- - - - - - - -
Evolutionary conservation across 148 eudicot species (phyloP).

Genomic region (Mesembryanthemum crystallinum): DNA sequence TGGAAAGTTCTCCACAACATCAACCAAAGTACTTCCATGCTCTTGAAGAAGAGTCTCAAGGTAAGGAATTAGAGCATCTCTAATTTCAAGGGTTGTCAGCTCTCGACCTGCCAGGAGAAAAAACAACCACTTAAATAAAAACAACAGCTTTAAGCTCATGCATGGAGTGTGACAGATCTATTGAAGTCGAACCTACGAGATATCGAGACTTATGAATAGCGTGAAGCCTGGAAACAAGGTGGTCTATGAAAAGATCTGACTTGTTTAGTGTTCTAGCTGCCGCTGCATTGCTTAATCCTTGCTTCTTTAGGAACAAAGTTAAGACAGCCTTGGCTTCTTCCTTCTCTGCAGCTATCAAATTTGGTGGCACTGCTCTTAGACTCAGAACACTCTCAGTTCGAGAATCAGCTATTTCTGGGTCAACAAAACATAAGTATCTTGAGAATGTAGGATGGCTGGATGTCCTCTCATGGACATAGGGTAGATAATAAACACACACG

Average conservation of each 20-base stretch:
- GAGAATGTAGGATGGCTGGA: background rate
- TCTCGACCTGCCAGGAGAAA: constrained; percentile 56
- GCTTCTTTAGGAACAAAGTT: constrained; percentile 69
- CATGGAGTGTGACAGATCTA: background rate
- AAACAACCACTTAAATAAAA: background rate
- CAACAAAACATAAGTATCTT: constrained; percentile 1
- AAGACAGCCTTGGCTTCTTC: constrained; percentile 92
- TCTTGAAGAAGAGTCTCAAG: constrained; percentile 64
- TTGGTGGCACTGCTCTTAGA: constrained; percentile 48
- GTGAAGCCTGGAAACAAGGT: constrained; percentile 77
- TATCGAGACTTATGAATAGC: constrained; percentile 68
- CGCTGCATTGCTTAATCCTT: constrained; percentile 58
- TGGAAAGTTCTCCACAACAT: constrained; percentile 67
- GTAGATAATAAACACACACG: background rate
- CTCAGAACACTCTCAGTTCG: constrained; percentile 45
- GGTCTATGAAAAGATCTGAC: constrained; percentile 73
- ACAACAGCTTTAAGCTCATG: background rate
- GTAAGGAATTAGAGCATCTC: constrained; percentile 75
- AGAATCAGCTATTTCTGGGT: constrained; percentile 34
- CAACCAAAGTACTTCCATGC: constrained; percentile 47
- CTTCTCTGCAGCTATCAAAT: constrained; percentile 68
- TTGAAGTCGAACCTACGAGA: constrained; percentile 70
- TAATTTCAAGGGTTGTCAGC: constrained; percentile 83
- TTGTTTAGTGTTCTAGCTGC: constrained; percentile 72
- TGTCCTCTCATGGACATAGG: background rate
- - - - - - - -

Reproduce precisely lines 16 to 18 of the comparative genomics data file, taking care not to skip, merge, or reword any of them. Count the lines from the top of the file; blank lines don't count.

- TGGAAAGTTCTCCACAACAT: constrained; percentile 67
- GTAGATAATAAACACACACG: background rate
- CTCAGAACACTCTCAGTTCG: constrained; percentile 45